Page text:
[Avionics Today 10-22-2014] Honeywell is peering into the future of wearable technology with a Google Glass prototype application. The app, which is still very much in development, aims to connect flight attendants with an aircraft’s cabin systems through Honeywell’s Ovation Select Cabin Management System. Through Google Glass, the app gives flight attendants a hands-free way to perform routine tasks around the cabin, such as raising or lowering the shades or dimming the lights.
“At the end of the day the use case drives the technology. In this case, the use case required hands free operation to some extent and required the ability to multitask, which led us to Google Glass,” said Justin Dye, product manager for cabin management and In-Flight Entertainment (IFE) at Honeywell Aerospace told Avionics Magazine. Dye notes that while there is already a smartphone and tablet application for use with Honeywell’s cabin management system, flight attendants’ uniforms rarely have pockets and therefore can’t carry the necessary technology.
While these pre-existing smartphone and tablet apps made designing the software somewhat easier for Honeywell, Dye notes that getting the menu structure right for aircraft use was particularly difficult as the smaller optic space for Google Glass made the interface a challenge. Not to mention that the crowded environment in an aircraft cabin presents its own difficulties.
“Google Glass uses voice for some of the application. In the back of the aircraft there is ambient noise and general wind noise, but also if someone is playing a movie or listening to music that is very loud, voice control doesn’t work very well because it picks up that background noise,” Dye said.
The blooming connectivity system on an aircraft, while allowing for some amazing leaps in technology, also present a problem for the early days of the app.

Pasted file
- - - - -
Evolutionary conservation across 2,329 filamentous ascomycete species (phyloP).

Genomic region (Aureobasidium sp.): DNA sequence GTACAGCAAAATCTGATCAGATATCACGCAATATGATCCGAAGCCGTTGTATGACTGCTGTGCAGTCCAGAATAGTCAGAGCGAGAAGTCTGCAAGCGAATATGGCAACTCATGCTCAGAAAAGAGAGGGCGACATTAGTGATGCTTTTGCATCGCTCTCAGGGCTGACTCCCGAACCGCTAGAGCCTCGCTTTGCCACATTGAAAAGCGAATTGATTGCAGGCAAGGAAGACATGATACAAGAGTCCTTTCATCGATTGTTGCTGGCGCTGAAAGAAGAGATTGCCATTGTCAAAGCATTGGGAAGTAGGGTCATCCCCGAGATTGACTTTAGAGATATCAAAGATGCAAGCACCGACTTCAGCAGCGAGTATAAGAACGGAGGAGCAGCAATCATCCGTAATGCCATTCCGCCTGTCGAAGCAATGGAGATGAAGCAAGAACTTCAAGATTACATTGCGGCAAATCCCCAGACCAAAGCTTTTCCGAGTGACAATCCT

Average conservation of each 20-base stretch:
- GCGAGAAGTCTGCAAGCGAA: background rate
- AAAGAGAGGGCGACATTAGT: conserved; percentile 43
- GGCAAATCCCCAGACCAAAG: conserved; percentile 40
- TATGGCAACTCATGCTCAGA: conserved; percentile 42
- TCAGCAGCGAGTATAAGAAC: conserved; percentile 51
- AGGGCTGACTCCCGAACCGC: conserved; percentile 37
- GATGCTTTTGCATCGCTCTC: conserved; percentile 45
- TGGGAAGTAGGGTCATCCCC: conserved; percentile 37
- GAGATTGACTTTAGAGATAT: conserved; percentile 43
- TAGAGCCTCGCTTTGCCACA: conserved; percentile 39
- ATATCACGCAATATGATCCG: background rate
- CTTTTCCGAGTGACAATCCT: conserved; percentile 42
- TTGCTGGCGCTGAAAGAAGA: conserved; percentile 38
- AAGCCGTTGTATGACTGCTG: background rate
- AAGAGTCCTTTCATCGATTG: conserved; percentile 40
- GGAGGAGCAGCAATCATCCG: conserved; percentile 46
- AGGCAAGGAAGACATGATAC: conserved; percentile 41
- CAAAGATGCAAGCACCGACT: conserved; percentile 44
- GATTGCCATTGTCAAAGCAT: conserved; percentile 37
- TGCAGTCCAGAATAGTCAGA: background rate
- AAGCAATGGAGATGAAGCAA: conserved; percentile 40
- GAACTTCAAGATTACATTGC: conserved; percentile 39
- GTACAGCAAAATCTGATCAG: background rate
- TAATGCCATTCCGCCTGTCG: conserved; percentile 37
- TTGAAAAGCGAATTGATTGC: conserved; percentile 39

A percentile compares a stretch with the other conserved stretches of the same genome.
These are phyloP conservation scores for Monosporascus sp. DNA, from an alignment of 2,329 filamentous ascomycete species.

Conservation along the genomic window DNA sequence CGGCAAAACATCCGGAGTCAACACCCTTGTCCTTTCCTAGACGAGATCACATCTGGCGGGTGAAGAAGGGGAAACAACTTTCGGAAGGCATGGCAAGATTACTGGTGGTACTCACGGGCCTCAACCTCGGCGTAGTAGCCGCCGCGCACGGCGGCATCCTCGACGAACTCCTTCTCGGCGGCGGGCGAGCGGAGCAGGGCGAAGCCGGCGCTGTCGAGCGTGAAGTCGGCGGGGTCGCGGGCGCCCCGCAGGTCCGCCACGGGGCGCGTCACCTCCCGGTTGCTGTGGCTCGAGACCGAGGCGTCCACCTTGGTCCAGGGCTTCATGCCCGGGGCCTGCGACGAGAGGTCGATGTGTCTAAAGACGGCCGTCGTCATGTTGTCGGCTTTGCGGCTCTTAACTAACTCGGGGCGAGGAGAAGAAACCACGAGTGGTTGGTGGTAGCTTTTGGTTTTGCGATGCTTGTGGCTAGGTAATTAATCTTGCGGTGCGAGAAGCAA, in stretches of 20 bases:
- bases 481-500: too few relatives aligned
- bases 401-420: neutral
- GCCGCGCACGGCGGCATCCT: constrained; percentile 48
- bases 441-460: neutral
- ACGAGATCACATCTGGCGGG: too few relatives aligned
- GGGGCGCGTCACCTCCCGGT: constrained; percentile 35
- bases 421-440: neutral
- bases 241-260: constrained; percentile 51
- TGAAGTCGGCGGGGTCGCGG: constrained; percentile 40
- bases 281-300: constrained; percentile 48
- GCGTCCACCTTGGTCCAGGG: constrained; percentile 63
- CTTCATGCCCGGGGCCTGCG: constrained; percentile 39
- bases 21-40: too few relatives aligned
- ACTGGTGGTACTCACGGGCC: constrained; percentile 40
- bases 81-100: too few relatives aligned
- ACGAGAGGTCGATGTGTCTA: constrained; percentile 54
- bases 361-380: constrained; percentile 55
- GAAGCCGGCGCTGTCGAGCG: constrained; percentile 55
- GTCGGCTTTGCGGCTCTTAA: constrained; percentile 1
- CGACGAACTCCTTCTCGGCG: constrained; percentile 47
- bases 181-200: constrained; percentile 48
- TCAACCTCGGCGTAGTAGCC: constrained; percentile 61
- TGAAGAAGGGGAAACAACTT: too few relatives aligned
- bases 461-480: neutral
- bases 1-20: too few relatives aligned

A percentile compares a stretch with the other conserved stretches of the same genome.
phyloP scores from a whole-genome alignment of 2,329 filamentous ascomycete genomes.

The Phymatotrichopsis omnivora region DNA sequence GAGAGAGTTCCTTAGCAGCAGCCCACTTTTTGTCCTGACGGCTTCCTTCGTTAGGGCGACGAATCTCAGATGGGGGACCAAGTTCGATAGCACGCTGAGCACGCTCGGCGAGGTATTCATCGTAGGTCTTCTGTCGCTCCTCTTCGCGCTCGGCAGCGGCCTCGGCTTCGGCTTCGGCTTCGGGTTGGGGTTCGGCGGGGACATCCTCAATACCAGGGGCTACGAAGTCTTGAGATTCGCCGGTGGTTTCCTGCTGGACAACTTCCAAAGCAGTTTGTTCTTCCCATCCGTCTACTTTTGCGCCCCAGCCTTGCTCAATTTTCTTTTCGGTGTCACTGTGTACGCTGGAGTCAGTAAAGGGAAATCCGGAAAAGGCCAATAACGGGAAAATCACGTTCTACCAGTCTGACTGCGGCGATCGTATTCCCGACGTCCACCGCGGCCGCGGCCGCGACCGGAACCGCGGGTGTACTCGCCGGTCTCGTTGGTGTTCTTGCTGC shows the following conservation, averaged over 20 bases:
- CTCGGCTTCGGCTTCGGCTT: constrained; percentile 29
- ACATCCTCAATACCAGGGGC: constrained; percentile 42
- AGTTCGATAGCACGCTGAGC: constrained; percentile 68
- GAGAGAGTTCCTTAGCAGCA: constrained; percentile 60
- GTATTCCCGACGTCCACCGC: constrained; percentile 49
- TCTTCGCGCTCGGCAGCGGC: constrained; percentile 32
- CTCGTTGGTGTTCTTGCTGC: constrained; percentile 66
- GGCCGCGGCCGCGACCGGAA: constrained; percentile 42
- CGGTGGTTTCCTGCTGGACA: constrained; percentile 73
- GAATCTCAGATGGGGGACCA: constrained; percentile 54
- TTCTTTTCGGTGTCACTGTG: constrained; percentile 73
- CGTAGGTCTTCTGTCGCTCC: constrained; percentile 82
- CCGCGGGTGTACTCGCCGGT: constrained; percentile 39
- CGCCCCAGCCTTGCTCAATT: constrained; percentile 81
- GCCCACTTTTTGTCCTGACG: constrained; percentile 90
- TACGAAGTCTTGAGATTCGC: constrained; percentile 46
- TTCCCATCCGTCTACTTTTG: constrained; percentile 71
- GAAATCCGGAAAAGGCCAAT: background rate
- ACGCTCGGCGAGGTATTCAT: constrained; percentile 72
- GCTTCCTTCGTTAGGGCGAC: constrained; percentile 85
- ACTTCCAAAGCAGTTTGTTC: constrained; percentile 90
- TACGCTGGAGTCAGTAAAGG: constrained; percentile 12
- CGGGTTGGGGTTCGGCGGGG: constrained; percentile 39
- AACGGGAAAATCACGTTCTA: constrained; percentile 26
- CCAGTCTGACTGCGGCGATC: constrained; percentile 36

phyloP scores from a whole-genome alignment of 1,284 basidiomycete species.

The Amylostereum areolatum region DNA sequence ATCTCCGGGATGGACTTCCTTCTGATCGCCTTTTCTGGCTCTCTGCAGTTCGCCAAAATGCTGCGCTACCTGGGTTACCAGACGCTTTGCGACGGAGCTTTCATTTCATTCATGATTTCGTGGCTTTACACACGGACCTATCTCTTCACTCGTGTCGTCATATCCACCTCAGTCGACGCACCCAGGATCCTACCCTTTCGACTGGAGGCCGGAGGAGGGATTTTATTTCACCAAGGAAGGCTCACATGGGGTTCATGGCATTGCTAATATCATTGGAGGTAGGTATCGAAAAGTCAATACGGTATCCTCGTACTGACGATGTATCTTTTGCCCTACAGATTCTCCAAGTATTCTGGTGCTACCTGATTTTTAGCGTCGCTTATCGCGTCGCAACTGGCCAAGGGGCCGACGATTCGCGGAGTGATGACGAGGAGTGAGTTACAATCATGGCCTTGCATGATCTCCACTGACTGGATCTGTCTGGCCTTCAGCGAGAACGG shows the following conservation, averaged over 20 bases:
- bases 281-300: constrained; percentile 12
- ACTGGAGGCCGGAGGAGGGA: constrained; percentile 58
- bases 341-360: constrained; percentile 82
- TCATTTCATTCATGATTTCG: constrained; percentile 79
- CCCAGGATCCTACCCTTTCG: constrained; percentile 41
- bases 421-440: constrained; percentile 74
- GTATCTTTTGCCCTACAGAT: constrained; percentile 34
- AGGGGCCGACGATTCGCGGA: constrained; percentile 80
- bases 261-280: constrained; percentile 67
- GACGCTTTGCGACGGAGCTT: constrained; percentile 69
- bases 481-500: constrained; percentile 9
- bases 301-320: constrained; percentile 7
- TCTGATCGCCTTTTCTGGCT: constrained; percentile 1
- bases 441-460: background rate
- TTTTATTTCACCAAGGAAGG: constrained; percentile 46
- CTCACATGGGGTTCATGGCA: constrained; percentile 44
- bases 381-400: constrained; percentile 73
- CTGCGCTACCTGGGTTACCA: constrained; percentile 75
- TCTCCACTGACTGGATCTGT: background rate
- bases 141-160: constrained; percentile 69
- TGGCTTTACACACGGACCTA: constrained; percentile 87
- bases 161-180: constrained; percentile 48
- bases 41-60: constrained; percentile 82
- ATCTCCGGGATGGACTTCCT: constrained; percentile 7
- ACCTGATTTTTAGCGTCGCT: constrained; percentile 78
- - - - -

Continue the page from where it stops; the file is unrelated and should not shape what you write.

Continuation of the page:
“We have not released this to the public at large, but anyone with Ovation Select cabin can get the application. Support issues will have to be addressed, and will likely follow that path that was taken with smart phones and tablets,” Dye said, referring to the gaps in troubleshooting connectivity both with the smartphone and Glass apps. “If Google Glass doesn’t connect, do they call the Honeywell help desk? Do they call their service provider? Or do they call their local WAP provider?”
This kind of uncertainty for both the company and the user is what Honeywell is looking to eliminate. Wearable technology is still relatively new to all markets, so Dye says Honeywell still has plenty of time to work out the kinks before they bring it to the market at large. But the company isn’t eager to push the new app into the market until the public is ready to receive it.
“As folks get used to [Google Glass], as it jumps in popularity and people really start to wear it, we’ll get a better idea of what we need to do with it going forward,” said Dye.
And there are plenty of use cases that Dye and Honeywell are looking into. While the original app is aimed at business aviation and flight attendants primarily, Dye believes there are plenty of other users in the aviation market that will find it handy.
“What the research has shown us is that people are very interested in having their hands free. That includes the mechanics, directors of maintenance, flight attendants, etc. Wearing it, of course, is down to personal preference. To some extent it’s a fashion type of thing,” he said.
Fashion aside, it’s conceivable that one of these places where this app might find itself is the cockpit.
“For the flight deck, near eye control is not unusual. The Department of Defense has had Heads Up Display for quite a while. Moving that to the eye is logically not that big of a step,” Dye said, although noting that regulations for this type of technology in the cockpit are much more stringent than in the cabin. While it’s conceivable that the technology can be translated to the cabin, it’s a much different road. But for now, flight attendants testing the app in the cabin are finding it makes their work easier and more efficient, according to Honeywell.
There isn’t yet a release date for the application, and Dye notes that when the technology is released to the market isn’t really for him or Honeywell to determine. Instead, they’ll look to the user to determine how best to modify the prototype technology for a more efficient, more useful interface as well as when to release it.
“As the technology comes out it becomes a tool for us to solve a problem,” Dye said. “It’s the identification of that problem that drives where we go.”